Intercultural Communication

Podcast Project Borders and Walls: What Separates and Divides Us


We have borders and walls because intercultural communication can be difficult based on a variety of factors. Listen to this podcast to hear about the different reasons, theories, and examples of how communication can get complicated, especially when you step outside of your comfort zone.

Podcast Graphic Multimedia
Graphic by Hannah Onder




Hey, this is Hannah Onder on for MCO-4318 Intercultural Communication’s fall 2019 class podcast.

Let’s get to talking.

We all define ourselves in different ways, whether that’s by our culture, race, religion, profession, nationality, family, gender, whom we love, or something else. We all have our own identities and ways we see the world. This builds a wall around a person in which some people can penetrate better than others.

Because of that wall, communication between people can be difficult. It can be especially difficult for people to communicate effectively if they’re strongly different in their identities. We see this with the borders we build around each other on maps. We’re all human beings, but we’ve grown up with different beliefs and experiences based on where we’re born and whom we’re born to and when we’re born. We all have our own origin stories about how we got to this point.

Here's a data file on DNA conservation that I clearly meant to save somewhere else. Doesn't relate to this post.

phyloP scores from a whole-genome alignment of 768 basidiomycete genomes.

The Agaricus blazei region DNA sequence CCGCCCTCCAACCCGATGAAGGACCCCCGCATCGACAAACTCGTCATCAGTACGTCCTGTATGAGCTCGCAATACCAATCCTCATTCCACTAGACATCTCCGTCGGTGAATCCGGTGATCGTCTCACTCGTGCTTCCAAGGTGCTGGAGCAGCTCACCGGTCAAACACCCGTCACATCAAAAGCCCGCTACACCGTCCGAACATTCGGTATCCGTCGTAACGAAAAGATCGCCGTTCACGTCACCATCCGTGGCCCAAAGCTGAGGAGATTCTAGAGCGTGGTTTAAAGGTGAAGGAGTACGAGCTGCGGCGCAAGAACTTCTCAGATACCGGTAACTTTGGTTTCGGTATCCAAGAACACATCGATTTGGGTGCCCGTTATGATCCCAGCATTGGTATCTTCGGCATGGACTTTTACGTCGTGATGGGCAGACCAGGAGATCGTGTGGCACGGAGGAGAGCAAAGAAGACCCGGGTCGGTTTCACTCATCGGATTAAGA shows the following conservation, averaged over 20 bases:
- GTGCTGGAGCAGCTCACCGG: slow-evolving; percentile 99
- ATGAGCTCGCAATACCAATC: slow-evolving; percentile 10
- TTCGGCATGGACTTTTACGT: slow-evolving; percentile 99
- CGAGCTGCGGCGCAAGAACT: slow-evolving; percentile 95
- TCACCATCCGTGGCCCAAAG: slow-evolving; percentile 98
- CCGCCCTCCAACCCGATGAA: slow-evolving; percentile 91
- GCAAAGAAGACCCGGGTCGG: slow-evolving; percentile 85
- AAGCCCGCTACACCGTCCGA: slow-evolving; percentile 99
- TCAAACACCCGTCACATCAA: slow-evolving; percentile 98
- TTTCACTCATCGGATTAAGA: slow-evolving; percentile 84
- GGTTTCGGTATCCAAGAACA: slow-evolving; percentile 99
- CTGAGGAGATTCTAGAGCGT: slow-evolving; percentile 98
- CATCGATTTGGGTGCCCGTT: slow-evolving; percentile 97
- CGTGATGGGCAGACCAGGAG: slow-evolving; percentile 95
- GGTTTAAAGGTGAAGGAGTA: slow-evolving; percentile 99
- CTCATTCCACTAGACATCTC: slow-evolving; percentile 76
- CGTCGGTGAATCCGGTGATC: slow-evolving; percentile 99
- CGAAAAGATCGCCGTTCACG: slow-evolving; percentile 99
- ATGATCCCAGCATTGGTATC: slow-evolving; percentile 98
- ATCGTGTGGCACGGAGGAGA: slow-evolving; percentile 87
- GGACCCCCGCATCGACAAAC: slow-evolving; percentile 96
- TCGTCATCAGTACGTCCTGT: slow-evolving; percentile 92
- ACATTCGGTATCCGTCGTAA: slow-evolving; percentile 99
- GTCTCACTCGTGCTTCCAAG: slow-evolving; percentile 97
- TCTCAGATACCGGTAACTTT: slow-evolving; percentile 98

In intercultural communications, we dive into the different reasons and theories of why we have these barriers and how they can affect communication, particularly communication among people in different cultures.

Photo by Bill Oxford on Unsplash

The first piece we’re going to go into is unconscious biases. These are thoughts and opinions people have that they don’t even realize sometimes are influencing their actions. There are many unconscious biases out there, but a major one we discussed is white privilege. As a white person, I didn’t even realize what this term really meant and the effect it had on people until my college minority groups class. White privilege is this almost automatic trust people have in white people that leads them to give them better treatment and more opportunities compared to people of color. An example of this is how African Americans are more likely to be wrongly convicted for committing a crime than a white person, according to research done at Michigan State University.

Photo by Ben White on Unsplash

Another critical piece to communication is the context of the conversation and the perceptions of the speakers. In intercultural communications, it’s essential to be able to express and listen to messages correctly while staying culturally appropriate and understanding how others’ perceptions and values affect their communication. These are things that can hinder communication between different cultures. Some skills that can help lessen the gap are not showing anxiety about communication, having excellent verbal and nonverbal communication skills, being able to adapt to different communication environments, understanding the others’ social customs and systems to understand their thinking and behavior. An example of this being an issue is when a person from a culture like Japan that uses silence in conversations to signal they are listening is communicating with an American who views silence as the person has no comment. Or another example would be humor because some people find one joke funny while another person could find it offensive. An example of context would be how they wording of a complaint about work to a boss changes when talking to a friend.